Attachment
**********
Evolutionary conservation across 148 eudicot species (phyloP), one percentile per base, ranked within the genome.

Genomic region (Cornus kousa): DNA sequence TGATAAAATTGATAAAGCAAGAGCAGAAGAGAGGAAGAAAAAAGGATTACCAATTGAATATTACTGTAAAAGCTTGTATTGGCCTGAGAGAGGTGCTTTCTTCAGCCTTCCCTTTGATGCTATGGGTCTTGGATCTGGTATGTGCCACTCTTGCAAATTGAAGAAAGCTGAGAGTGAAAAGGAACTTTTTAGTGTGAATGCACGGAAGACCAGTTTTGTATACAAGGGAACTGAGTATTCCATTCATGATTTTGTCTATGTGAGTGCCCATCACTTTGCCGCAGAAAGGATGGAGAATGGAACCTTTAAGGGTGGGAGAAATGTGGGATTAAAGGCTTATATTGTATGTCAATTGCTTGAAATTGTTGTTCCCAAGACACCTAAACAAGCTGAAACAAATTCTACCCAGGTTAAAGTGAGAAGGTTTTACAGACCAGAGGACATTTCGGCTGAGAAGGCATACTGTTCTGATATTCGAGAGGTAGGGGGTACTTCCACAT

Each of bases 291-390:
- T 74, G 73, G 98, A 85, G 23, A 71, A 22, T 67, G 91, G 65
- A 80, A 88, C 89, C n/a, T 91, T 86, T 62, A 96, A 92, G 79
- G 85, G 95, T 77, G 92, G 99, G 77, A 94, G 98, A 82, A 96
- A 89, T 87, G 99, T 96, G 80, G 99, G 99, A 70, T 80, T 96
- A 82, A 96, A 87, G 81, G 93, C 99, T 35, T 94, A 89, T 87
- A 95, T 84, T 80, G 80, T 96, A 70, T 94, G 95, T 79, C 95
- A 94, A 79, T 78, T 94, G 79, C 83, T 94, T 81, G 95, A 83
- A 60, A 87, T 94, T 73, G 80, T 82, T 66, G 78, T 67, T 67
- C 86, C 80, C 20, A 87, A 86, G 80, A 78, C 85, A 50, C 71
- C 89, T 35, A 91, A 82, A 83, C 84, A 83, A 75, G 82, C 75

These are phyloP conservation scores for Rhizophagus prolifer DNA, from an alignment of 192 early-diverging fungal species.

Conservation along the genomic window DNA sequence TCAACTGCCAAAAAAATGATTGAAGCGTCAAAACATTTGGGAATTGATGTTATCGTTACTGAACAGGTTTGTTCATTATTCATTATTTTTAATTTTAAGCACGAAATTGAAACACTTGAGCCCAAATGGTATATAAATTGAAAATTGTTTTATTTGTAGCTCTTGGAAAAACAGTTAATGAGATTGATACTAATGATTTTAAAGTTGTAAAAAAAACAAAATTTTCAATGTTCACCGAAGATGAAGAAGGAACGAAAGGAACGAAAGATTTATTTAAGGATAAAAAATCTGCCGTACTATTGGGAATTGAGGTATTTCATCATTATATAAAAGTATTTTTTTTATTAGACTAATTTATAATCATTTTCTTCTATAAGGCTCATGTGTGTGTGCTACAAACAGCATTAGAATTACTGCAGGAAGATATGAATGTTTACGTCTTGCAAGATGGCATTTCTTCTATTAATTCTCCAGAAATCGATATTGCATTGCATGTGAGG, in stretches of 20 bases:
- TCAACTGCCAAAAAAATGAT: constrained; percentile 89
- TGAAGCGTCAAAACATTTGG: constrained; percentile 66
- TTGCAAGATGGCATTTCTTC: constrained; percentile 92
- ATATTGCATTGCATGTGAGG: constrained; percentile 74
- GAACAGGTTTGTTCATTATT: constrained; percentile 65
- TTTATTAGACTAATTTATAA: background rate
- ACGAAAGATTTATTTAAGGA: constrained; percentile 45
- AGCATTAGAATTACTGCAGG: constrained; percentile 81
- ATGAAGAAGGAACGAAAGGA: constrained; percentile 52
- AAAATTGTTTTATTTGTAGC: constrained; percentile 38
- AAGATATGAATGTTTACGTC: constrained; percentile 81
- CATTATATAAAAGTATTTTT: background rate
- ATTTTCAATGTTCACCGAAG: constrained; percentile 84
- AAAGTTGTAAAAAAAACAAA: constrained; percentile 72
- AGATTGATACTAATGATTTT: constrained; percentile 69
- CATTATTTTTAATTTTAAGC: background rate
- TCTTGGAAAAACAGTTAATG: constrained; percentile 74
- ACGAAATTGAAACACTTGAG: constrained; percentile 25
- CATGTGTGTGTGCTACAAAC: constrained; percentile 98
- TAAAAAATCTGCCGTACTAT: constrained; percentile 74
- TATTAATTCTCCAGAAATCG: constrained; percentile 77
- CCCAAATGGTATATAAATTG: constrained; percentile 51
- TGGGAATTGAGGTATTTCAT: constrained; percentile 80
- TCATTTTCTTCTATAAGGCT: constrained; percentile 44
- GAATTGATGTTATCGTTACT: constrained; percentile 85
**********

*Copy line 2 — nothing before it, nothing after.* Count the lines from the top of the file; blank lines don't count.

Genomic region (Cornus kousa): DNA sequence TGATAAAATTGATAAAGCAAGAGCAGAAGAGAGGAAGAAAAAAGGATTACCAATTGAATATTACTGTAAAAGCTTGTATTGGCCTGAGAGAGGTGCTTTCTTCAGCCTTCCCTTTGATGCTATGGGTCTTGGATCTGGTATGTGCCACTCTTGCAAATTGAAGAAAGCTGAGAGTGAAAAGGAACTTTTTAGTGTGAATGCACGGAAGACCAGTTTTGTATACAAGGGAACTGAGTATTCCATTCATGATTTTGTCTATGTGAGTGCCCATCACTTTGCCGCAGAAAGGATGGAGAATGGAACCTTTAAGGGTGGGAGAAATGTGGGATTAAAGGCTTATATTGTATGTCAATTGCTTGAAATTGTTGTTCCCAAGACACCTAAACAAGCTGAAACAAATTCTACCCAGGTTAAAGTGAGAAGGTTTTACAGACCAGAGGACATTTCGGCTGAGAAGGCATACTGTTCTGATATTCGAGAGGTAGGGGGTACTTCCACAT